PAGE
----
The Great Leap Forward — 大躍進 in Chinese — refers to the second Five Year Plan for the years 1958 to 1962. It was an attempt to rapidly transform the People’s Republic into an ideal communist society. In effect, it led to massive starvation due to food shortages, with millions of people dying from the simple lack of something to eat.
This kind of blind, accelerated rejection of the land in the name of “improvement” seems to lie at the heart of this poem by Tomas Tranströmer, first published in the collection Mörkerseende (1970). What he calls in the third line det stora språnget must be, I think, a Swedish translation for the Maoist term. And — without trying to limit the possibilities of the poem too neatly — the reference at the end of the text to begravningsplats = “burial place” hints at the destruction and famine associated with the ill-fated Chinese campaign.
But is Sweden (or anywhere else, for that matter) really so different? There is, for me, an echo of this insane leap-mentality in a passage from the book Författarmiljöer i Stockholm by Ulla Montan and Ludvig Rassmusson:
När Stockholm under förra seklet blev storstad, offrades naturen. Det hade inte behövt gå så, det var inte nödvändigt — i Paris, som var den stora förebilden, anlade man parker och planterade träd längs boulevarderna. Men i Stockholm var man nyförälskad i stadsaktigheten. Alla dessa inflyttade som lämnat landsbygden bakom sig, skämdes för de knotiga björkarna, de magra rönnarna, vedbodarna, utedassen, Kronblom ock leran. De ville ha modernitet och stadsaktighet. (p.52).
When Stockholm became a big city over the course of the previous century, nature was sacrificed. It did not have to be that way; it was not at all necessary. In Paris — which served as the major prototype — parks were laid out and trees planted along the boulevards. But in Stockholm people had become infatuated with the big city lifestyle. All those who moved to the city left the countryside behind, ashamed of scraggy birch trees, skinny rowans, woodsheds, earth-closets, low-brow comic-strips and all that mud. They wanted modernity and a life in the metropolis.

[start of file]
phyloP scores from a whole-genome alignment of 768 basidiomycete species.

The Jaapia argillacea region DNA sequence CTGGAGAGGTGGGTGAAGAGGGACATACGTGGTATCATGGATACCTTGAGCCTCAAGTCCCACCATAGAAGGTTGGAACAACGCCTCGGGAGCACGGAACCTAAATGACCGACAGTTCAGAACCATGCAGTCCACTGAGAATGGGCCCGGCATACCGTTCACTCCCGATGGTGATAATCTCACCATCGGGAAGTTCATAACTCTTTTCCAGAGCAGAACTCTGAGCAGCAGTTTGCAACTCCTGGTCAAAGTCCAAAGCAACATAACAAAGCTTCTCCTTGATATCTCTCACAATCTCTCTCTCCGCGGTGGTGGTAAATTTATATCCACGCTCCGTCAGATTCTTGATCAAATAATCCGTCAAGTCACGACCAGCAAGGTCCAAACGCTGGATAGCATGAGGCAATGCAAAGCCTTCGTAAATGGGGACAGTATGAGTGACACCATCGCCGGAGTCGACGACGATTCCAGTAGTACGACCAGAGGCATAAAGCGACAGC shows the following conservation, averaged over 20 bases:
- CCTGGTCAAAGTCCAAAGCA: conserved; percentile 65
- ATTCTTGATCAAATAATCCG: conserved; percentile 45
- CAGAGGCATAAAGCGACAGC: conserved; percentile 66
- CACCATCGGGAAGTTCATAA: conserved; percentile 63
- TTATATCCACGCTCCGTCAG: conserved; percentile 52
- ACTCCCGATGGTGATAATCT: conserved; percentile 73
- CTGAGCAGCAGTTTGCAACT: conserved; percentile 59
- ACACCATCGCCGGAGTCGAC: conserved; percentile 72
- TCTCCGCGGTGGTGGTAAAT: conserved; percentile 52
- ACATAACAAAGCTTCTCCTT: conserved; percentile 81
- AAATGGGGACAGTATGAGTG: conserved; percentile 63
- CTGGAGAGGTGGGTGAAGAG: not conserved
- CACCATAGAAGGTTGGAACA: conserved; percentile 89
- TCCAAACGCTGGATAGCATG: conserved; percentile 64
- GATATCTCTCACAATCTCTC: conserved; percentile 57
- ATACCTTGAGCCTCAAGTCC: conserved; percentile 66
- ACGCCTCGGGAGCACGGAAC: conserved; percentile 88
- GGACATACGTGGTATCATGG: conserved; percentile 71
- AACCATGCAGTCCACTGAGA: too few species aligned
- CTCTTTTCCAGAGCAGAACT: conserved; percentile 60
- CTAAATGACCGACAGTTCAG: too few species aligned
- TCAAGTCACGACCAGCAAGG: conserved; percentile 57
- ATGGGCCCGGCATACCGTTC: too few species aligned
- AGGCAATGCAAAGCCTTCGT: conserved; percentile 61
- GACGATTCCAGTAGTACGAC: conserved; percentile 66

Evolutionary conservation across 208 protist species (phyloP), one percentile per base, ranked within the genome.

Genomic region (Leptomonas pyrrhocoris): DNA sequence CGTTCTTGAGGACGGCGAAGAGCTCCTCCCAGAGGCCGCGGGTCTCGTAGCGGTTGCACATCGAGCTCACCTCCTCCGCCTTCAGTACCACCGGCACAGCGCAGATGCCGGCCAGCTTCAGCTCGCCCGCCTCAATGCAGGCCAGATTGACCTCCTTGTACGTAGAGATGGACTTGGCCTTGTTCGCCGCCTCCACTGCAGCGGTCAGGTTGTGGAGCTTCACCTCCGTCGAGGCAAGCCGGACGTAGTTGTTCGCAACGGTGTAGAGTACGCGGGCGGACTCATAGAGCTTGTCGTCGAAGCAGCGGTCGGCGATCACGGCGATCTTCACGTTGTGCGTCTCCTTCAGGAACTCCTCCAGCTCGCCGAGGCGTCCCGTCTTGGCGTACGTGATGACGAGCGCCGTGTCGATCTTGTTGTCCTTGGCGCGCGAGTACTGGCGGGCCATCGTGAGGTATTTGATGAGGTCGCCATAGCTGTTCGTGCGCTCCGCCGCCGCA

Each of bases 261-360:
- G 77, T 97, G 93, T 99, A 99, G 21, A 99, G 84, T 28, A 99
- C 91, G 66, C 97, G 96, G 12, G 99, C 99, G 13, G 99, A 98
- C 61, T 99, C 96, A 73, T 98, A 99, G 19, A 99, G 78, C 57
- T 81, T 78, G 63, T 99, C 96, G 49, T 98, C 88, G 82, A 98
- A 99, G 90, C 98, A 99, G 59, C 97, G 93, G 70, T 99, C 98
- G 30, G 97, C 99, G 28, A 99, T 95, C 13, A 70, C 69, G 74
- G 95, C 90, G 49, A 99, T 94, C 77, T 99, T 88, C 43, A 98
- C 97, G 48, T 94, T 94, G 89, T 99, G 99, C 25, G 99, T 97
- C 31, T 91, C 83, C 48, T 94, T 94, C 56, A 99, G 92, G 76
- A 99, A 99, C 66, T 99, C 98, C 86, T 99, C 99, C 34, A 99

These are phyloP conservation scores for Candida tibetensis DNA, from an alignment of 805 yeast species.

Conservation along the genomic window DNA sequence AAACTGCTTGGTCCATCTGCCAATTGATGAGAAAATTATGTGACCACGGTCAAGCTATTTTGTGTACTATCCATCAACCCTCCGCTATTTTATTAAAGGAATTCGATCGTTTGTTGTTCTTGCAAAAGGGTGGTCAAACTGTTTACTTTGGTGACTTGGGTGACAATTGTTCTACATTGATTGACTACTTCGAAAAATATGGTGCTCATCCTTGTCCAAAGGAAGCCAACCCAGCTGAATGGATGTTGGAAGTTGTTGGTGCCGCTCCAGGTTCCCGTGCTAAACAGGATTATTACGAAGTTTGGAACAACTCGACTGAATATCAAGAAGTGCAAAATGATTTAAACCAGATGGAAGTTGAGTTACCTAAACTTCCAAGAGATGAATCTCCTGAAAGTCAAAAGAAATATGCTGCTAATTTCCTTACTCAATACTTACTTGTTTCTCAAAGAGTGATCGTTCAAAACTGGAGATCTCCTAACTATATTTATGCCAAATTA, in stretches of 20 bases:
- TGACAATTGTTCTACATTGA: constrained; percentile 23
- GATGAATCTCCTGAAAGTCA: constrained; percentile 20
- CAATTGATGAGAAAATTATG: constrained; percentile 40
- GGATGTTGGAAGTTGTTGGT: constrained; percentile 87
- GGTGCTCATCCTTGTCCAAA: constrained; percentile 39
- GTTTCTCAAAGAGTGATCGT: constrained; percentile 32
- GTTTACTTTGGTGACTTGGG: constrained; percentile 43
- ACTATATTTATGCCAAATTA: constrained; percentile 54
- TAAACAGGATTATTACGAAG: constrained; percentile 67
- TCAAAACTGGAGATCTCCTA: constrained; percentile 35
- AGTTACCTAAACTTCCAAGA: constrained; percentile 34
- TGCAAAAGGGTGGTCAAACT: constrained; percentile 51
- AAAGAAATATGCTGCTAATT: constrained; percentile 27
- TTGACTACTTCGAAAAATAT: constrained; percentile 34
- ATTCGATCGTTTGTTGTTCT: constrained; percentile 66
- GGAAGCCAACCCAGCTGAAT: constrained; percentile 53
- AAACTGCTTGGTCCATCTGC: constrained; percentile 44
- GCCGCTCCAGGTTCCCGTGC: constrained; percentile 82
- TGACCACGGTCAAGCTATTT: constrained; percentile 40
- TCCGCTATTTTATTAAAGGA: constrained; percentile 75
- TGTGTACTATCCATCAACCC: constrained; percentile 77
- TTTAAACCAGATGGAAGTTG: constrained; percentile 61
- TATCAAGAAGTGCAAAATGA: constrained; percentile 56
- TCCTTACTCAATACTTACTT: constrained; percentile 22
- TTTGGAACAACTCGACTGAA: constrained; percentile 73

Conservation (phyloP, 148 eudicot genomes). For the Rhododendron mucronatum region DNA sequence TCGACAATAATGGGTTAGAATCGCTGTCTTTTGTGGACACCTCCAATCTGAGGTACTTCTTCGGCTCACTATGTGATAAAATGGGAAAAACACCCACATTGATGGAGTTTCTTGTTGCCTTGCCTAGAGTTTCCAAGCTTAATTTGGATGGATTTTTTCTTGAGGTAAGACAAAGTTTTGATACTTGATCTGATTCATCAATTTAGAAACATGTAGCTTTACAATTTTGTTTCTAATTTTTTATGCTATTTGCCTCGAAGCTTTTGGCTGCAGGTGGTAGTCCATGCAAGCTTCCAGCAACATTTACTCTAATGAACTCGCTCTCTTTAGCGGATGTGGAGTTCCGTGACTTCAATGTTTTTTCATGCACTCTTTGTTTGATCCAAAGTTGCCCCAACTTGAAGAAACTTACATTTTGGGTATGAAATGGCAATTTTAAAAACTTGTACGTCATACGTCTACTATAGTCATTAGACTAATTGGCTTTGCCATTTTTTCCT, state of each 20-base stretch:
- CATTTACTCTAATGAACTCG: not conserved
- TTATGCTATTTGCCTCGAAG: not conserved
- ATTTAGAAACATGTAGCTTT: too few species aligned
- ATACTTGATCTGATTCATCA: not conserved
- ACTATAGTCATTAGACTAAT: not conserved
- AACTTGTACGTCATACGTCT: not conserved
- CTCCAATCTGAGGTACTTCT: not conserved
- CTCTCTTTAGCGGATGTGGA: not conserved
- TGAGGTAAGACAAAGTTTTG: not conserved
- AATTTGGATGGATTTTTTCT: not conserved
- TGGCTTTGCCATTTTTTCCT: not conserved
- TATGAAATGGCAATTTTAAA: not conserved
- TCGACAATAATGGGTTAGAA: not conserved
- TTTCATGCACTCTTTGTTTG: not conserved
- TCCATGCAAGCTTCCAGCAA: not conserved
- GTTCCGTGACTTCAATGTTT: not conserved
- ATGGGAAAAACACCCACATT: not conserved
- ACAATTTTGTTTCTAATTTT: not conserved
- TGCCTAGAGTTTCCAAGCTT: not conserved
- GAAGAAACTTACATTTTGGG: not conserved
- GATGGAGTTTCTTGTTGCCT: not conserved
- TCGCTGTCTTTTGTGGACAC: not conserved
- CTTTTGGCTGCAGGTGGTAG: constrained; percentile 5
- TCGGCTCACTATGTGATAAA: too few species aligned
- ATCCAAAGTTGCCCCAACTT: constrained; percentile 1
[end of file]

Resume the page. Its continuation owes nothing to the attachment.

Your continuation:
Two kinds of vocabulary dominate this short poem: a construction lexicon intertwined with agricultural terms. The organic growth of the soil is mimicked by a constructive pseudo-flourishing: earth-coloured men pop up out of the ground like seedlings. Farm-animals seem to haunt the poem. We are reminded of them by the cranes that wish to spring like gambolling lambs; by the sound of bells; by the concrete pipes, thirsty in their own way, “lapping” at the light; and by the repurposed lagårdar or “cow-sheds”. But ultimately, the landscape is a space-age, lunar one, devoid of organic growth, a deathly site populated everywhere by föremål [objects] rather than subjects. The search for profit at the expense of the magical fertility of the soil has betrayed us.
Män i överdragskläder med samma färg som marken kommer upp ur ett dike.
Det är ett övergångsområde, dödläge, varken stad eller land.
Byggnadskranarna vid horisonten vill ta det stora språnget men klockorna vill inte.
Kringkastade cementrör lapar ljuset med torra tungor.
Bilplåtverkstäder inrymda i före detta lagårdar.
Stenarna kastar skuggorna skarpt som föremål på månytan.
Och de platserna bara växer.
Som det man köpte för Judas’ pengar: ”Krukmakaråkern till begravninsplats för främlingar.”
Men in overalls the same colour as the ground sprout up out of a trench.
This is an in-between zone, dead-heat, neither city nor country.
Construction cranes along the horizon want to make the Great Leap Forward, but bells hang back.
Dotted across the landscape, concrete pipes lick light with parched tongues.
Crash-repair garages housed in what used to be cow-sheds.
The stones cast their shadows sharply like objects on the surface of the moon.
And such places are growing.
Reminiscent of “the Potter’s Field” they bought with Judas’ silver “as a burial place for strangers”.